Cochin Cardiac Club

Health Blog by Dr.Uday Nair



CPR (or cardiopulmonary resuscitation) is a combination of rescue breathing (mouth-to-mouth resuscitation) and chest compressions. If someone isn't breathing or circulating blood adequately, CPR can restore circulation of oxygen-rich blood to the brain. Without oxygen, permanent brain damage or death can occur in less than 8 minutes.

CPR may be necessary during many different emergencies, including accidents, near-drowning, suffocation, poisoning, smoke inhalation, electrocution injuries, and suspected sudden infant death syndrome (SIDS)

CPR is most successful when administered as quickly as possible, but you must first determine if it's necessary. It should only be performed when a person isn't breathing or circulating blood adequately.CPR involves chest compressions at a rate of at least 100 per minute in an effort to create artificial circulation by manually pumping blood through the heart. In addition the rescuer may provide breaths by either exhaling into their mouth or utilizing a device that pushes air into the lungs. The process of externally providing ventilation is termed artificial respiration. Current recommendations place emphasis on high quality chest compressions over artificial respirations and a method involving only chest compressions is recommended for untrained rescuers

Steps for CPR-
Step 1;
Check the victim’s pulse. Do not check for more than 10 seconds. If the victim does not have a pulse, continue with CPR and the next steps.

  • To check the neck (carotid ) pulse, feel for a pulse on the side of the victim's neck closest to you by placing the tips of your first two fingers beside his Adam's apple.

  • To check the wrist (radial) pulse, place your first two fingers on the thumb side of the victim's wrist.
  • Other pulse locations are the groin and ankle. To check the groin (femoral) pulse, press the tips of two fingers into the middle of the groin. To check the ankle (posterial tibial) pulse, place your first two fingers on the inside of the ankle
Step 2
  1. Perform CPR for one minute (which is about three cycles of CPR) and then call the Ambulance/hospital before resuming with CPR.

  • Begin chest compressions-If the victim is not breathing, place the heel of your hand in the middle of his chest. Put your other hand on top of the first with your fingers interlaced. Compress the chest at least 2 inches (4-5 cm). Allow the chest to completely recoil before the next compression. Compress the chest at a rate of at least 100 pushes per minute. Perform 30 compressions at this rate (should take you about 18 seconds). If possible, send someone else to get an AED (Automatic External Defibrillator) if there is one in the building.

  • Remember CAB: Chest Compressions, Airway, Breathing. Chest compressions are more critical for correcting abnormal heart rhythms (ventricular fibrillation or pulseless ventricular tachycardia), and because one cycle of 30 chest compressions only require 18 seconds, airway opening and rescue breathing are not significantly delayed
Step 3;
  • Make sure the airway is open. Place your hand on the victim's forehead and two fingers on their chin and tilt the head back to open the airway (if you suspect a neck injury, pull the jaw forward rather than lifting the chin). If jaw thrust fails to open the airway, do a careful head tilt and chin lift.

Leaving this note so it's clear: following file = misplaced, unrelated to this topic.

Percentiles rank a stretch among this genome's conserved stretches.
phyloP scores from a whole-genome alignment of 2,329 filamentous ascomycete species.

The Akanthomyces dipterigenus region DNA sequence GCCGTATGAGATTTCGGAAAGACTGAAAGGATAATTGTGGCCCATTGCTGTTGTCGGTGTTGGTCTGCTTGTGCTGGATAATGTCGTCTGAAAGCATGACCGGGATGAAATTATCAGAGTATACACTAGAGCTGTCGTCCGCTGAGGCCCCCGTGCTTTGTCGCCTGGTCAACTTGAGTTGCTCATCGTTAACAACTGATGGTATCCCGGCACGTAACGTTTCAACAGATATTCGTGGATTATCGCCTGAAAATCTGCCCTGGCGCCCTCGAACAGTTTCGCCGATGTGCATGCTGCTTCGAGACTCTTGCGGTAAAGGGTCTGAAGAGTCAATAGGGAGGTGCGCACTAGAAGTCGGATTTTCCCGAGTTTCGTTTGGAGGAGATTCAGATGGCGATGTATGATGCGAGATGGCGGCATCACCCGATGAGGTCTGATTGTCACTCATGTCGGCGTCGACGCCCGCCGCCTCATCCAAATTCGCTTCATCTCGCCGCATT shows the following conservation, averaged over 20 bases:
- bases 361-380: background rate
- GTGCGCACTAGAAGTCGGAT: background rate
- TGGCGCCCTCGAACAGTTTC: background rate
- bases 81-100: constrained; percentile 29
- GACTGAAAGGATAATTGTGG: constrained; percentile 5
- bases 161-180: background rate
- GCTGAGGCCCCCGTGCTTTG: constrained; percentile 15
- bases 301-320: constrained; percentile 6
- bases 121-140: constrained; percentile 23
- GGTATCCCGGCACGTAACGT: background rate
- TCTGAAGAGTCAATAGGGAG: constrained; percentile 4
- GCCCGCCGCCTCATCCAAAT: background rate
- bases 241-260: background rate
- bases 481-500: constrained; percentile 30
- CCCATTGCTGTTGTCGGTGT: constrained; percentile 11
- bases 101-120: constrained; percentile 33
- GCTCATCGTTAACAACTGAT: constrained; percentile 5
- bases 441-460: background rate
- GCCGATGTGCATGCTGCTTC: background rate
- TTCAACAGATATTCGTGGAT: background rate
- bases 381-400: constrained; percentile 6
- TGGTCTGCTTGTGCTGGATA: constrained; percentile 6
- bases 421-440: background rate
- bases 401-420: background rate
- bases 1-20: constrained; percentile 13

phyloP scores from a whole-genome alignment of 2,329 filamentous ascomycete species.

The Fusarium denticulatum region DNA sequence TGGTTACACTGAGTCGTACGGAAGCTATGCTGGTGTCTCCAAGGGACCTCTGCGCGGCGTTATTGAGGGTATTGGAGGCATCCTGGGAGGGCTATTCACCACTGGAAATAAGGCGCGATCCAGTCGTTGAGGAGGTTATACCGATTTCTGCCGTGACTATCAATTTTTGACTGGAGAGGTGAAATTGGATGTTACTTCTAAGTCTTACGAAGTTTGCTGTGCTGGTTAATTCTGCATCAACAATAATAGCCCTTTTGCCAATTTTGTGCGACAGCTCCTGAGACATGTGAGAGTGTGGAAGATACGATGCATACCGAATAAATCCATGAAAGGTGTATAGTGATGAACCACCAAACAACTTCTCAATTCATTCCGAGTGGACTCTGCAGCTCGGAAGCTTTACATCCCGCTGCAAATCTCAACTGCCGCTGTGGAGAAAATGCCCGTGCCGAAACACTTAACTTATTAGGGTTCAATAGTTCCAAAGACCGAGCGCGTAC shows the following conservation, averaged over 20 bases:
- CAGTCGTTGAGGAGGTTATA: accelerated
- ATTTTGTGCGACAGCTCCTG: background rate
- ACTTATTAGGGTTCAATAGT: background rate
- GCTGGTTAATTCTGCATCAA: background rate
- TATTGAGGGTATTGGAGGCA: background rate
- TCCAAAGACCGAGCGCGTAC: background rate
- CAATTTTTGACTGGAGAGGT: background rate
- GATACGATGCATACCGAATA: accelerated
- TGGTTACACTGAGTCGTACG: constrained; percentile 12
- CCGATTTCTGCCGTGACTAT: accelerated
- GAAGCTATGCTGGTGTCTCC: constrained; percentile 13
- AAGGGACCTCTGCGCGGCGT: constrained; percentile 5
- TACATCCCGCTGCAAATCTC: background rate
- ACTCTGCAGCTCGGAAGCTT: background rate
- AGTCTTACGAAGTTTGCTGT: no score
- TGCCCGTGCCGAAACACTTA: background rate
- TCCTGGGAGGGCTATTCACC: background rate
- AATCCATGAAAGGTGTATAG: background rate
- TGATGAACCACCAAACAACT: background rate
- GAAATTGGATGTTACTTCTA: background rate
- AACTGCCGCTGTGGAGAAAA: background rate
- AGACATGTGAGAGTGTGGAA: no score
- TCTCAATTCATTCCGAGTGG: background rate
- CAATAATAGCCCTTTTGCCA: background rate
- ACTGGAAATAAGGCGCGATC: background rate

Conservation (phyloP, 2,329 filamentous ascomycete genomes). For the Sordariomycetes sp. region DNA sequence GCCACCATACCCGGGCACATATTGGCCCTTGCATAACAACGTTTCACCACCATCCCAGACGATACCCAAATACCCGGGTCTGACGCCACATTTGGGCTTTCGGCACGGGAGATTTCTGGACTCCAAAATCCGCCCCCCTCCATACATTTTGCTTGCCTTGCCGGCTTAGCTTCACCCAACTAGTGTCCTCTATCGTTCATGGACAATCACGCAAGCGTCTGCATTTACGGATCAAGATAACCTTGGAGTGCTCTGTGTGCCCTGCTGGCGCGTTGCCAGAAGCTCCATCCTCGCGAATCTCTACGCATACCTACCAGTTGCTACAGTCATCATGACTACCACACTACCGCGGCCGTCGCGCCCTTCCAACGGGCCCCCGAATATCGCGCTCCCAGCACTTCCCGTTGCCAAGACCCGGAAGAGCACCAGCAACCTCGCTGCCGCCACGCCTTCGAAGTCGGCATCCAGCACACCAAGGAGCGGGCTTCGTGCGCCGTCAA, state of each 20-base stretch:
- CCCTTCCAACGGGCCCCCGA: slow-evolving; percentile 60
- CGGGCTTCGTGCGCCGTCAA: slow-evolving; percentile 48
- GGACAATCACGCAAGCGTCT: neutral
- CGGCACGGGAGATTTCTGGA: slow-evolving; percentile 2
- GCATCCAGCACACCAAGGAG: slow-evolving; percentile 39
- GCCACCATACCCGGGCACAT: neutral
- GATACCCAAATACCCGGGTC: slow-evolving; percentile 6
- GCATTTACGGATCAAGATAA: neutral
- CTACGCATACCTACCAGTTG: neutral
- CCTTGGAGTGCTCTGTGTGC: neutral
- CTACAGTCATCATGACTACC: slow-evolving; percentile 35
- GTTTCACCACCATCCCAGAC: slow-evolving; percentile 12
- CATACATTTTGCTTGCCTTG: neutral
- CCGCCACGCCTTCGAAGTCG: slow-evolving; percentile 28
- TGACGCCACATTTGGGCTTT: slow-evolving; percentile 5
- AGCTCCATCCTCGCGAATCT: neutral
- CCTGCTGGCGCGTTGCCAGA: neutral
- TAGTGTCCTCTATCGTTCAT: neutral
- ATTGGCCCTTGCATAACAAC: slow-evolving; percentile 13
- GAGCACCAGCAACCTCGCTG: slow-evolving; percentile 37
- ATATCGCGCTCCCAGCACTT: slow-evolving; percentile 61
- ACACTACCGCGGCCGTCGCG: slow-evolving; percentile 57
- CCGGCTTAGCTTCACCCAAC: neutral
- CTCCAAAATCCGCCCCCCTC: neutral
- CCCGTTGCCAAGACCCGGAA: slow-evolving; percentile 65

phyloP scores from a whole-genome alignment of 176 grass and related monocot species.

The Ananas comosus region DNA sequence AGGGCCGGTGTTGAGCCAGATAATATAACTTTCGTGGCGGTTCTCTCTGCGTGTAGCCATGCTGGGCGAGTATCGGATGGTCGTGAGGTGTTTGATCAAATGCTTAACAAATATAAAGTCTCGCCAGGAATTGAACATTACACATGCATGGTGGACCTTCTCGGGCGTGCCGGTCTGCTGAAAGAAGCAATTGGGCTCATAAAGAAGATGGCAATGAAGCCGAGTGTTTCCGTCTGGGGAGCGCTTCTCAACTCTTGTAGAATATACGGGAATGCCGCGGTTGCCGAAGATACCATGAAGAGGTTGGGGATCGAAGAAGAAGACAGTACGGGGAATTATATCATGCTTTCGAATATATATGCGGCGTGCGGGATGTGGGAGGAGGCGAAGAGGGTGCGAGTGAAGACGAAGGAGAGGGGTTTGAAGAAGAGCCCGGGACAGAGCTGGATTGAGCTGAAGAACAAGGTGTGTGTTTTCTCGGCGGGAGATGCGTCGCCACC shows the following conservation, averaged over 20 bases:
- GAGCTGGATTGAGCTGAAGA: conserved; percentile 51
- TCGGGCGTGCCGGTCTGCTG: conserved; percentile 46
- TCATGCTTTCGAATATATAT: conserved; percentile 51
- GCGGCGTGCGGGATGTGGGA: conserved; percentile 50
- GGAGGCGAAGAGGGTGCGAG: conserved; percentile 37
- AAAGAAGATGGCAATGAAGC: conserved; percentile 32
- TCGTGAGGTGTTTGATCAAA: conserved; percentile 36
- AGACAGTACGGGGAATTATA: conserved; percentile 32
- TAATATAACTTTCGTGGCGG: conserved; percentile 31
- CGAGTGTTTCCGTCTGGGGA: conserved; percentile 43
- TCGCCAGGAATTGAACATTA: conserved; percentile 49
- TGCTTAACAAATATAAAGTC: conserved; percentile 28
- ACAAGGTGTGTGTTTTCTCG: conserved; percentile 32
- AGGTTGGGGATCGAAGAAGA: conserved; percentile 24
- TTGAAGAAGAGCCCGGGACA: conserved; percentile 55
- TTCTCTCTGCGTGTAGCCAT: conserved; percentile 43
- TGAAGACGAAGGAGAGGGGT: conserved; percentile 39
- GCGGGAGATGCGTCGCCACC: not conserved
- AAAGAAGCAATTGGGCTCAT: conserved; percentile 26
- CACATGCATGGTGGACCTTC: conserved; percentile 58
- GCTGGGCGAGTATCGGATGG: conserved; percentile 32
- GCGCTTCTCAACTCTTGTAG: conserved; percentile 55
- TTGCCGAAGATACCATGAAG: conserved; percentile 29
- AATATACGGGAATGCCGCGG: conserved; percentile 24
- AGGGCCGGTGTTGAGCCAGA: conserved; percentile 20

• If there are no signs of life, place a breathing barrier (if available) over the victim's mouth.
  • Give two rescue breaths. Keeping the airway open, take the fingers that were on the forehead and pinch the victim's nose closed. Make a seal with your mouth over the victim's mouth and breathe out for about one second. Make sure you breathe slowly, as this will make sure the air goes in the lungs not the stomach. Make sure you keep your eye on the victim's chest.
  • If the breath goes in, you should see the chest slightly rise and also feel it go in. If the breath goes in, give a second rescue breath.
  • If the breath does not go in, re-position the head and try again. If it does not go in again, the victim may be choking. Do abdominal thrusts (the Heimlich manuever) to remove the obstruction.
Step 4;
  • Repeat the cycle of 30 chest compressions and 2 breaths. You should do CPR for 2 minutes (5 cycles of compressions to breaths) before checking for signs of life. Continue CPR until someone takes over for you, emergency personnel arrive, you are too exhausted to continue, an AED is available for immediate use, or pulse and breathing return (signs of life).
Step 5;
  • If an AED becomes available, turn on the AED, place the pads as instructed (one over the right chest and another over the left side), allow the AED to analyze the rhythm, and give one shock if indicated, after clearing everyone from the patient. Resume chest compressions immediately after each shock for another 5 cycles before reassessing.
Please Note-
  • If you are not trained in CPR, continue to do chest compressions until help arrives or the victim wakes up.
  • Chest compressions are extremely important. If you are not comfortable giving rescue breaths, still perform chest compressions! It's called Hands Only CPR.
  • It's normal to feel pops and snaps when you first begin chest compressions - DON'T STOP! You're not going to make the victim worse.
  • If the victim is breathing, briskly rub your knuckles against the victim's sternum. If the victim does not wake,call an ambulance 
  • If the victim wakes up, but is confused or not able to speak, call an ambulance
In the end we like to add-

  • This write up  is not a substitute for actual CPR training. Find a CPR class and get proper training.
  • Not every CPR class is the same. There are CPR classes for healthcare professionals as well as CPR classes for the layperson. Before you take a CPR class, make sure the class is right for you..

No comments: